A Fresh Guru Photon with New SRAM RED

A Fresh Guru Photon with New SRAM RED


by Jim Weaver, Service Manager

Fit Werx, VT

            I have previously written about the virtues of the Guru Photon, most recently in a series of articles detailing our build of an 11 pound 12 ounce bike, based on the Photon frameset, for a client.  I just finished installing the full SRAM Red 2012 drivetrain on a Photon for the showroom, and thought I would write a quick post about the bike with the new groupset as it came out really nicely. 

            The new SRAM Red (introduced in the middle of 2012) has been much praised for its improved feel and shifting over the previous generation of SRAM Red.  Much attention has focused on the new, unique front derailleur design.  For this short post, suffice it to say that the latest SRAM Red front derailleur shifts much better than the last generation and, for me, the shift levers provide improved feel.  The brakes also offer significant improvements over the previous generation and the new rear cassette is of a quieter and even lighter design.  The entire package of shifters, brakes, derailleurs, cassette, and crank, is reported to be the lightest groupset on the market, although the pricier Campagnolo Super Record may give it a run for that title.  Anyway, we have installed the new SRAM Red groupset on several bikes and it works very nicely indeed, living up to its billing.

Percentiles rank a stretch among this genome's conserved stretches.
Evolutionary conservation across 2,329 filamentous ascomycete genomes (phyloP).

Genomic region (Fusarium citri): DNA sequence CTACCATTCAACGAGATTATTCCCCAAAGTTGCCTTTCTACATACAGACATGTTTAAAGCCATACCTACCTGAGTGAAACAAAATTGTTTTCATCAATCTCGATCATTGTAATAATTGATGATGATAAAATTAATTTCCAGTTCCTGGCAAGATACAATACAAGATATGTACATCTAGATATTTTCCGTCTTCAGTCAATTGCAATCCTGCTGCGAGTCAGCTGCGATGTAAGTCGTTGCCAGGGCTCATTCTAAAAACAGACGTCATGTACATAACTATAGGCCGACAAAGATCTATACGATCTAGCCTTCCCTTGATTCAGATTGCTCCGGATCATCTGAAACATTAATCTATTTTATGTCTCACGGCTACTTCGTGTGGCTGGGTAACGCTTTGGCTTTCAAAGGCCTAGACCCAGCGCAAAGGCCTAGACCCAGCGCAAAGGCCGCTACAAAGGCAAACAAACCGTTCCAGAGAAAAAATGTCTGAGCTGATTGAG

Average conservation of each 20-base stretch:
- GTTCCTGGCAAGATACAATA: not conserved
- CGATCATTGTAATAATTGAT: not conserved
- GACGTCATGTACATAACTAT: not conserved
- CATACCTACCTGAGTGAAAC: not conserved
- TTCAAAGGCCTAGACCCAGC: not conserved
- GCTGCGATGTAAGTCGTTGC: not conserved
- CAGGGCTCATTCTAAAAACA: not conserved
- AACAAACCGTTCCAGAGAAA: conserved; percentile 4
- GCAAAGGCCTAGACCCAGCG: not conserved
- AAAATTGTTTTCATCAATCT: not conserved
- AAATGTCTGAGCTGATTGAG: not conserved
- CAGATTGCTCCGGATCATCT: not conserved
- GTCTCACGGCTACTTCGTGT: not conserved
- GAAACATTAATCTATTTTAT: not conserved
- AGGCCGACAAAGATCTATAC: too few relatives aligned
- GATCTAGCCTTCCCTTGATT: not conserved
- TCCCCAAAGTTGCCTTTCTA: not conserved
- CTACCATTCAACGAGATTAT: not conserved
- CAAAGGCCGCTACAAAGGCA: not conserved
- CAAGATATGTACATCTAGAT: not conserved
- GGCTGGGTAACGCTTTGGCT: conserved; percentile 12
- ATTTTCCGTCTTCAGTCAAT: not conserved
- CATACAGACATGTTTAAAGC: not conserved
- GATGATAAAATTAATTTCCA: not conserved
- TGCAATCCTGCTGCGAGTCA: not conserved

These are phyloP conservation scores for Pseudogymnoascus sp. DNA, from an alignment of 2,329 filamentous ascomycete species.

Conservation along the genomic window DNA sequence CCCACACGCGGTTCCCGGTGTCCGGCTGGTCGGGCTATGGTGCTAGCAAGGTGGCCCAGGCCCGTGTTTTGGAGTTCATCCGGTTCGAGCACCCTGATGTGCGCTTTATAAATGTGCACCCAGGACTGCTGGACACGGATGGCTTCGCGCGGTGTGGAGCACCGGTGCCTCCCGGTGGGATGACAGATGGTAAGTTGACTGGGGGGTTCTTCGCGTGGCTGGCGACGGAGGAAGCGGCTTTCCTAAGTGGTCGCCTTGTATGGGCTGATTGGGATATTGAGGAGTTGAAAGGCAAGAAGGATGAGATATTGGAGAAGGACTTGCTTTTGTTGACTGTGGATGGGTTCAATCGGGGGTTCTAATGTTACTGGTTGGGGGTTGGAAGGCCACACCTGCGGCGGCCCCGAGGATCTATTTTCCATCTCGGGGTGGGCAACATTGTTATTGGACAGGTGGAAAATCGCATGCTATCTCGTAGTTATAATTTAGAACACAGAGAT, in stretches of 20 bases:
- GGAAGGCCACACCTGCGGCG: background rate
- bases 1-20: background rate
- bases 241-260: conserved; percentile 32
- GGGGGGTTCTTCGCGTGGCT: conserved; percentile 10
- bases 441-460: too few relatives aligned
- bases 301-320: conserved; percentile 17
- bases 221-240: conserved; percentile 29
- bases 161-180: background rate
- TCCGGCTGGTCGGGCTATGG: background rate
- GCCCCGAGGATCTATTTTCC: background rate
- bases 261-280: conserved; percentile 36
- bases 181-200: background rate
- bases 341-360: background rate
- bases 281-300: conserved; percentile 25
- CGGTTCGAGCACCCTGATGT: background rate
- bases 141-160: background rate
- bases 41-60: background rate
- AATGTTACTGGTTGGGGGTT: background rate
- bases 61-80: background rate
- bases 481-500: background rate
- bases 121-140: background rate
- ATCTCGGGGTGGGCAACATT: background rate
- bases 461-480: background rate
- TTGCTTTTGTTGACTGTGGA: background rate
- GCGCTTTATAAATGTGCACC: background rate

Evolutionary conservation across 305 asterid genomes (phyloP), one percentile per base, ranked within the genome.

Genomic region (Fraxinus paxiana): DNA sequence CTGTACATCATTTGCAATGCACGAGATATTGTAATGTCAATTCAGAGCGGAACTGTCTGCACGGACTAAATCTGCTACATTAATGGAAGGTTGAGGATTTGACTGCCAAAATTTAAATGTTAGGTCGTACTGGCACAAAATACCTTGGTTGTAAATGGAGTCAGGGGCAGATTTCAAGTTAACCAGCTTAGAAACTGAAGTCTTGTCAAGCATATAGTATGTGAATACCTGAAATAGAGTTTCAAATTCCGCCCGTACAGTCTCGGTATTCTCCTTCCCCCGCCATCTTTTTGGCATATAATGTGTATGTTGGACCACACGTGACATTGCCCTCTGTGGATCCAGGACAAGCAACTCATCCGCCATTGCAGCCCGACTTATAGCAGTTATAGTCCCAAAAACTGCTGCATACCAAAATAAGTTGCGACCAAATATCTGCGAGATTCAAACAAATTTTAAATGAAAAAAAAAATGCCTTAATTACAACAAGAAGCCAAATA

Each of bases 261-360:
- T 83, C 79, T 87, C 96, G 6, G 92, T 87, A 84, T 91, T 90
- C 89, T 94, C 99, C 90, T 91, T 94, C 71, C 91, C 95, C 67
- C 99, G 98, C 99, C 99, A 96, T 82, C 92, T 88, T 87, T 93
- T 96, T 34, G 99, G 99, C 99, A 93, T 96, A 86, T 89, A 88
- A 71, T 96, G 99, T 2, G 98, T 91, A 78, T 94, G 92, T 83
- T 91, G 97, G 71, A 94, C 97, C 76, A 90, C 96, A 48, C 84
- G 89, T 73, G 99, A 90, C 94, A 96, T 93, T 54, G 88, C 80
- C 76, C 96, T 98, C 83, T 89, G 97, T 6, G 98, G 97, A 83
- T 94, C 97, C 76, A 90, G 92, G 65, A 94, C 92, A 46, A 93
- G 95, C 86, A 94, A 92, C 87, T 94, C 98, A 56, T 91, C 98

In addition to the new groupset, our shop Photon is equipped with a 3T carbon seatpost, 3T Team alloy stem, and FSA carbon handlebars and the saddle is a Specialized Toupe.  Nothing exotic here, all of these parts being readily available, the seatpost and stem are the same as what comes standard on many Cervelos, such as the R3.  Some might consider the wheels, Zipp 303's, as being exotic, but they are commensurate with the level of the rest of the bike, so no apologies here for this choice.  Wheels are really important to how a bike rides and performs and too many otherwise nice bikes are limited by wheels that are significantly below the rest of the package.  The only concession that we have made to seeking light weight on this bike is to install tubular wheels, rather than Zipp 303 clinchers.  Tires?  Continental Grand Prix 4000 SR tubular tires, again, nothing exotic in the world of tubular tires, and certainly nowhere near the lightest available.  The result?  This bike weighs in at a dead even 13 pounds.  This is quite light for a fully painted (paint can get heavy!) frameset equipped with readily available, user friendly components.  Lighter wheels are readily available that could reduce the weight further, but this bike as presently equipped simply shows what can be accomplished without jumping off bridges in pursuit of light weight, while maintaining a very stable, very light, very usable (even on Vermont roads!), performance oriented bike.

About Ian

From first time riders to Olympians, Ian has helped thousands of athletes achieve their cycling and triathlon goals. Ian develops much of the Fit Werx fitting and analysis protocols and is responsible for technology training and development. He is regarded as one of the industry leaders in bicycle fitting, cycling biomechanics and bicycle geometry and design. He is dedicated to making sure the Fit Werx differences are delivered daily and provides Fit Werx with corporate direction and is responsible for uniting our staff and initiatives.

Find out more about Ian Here


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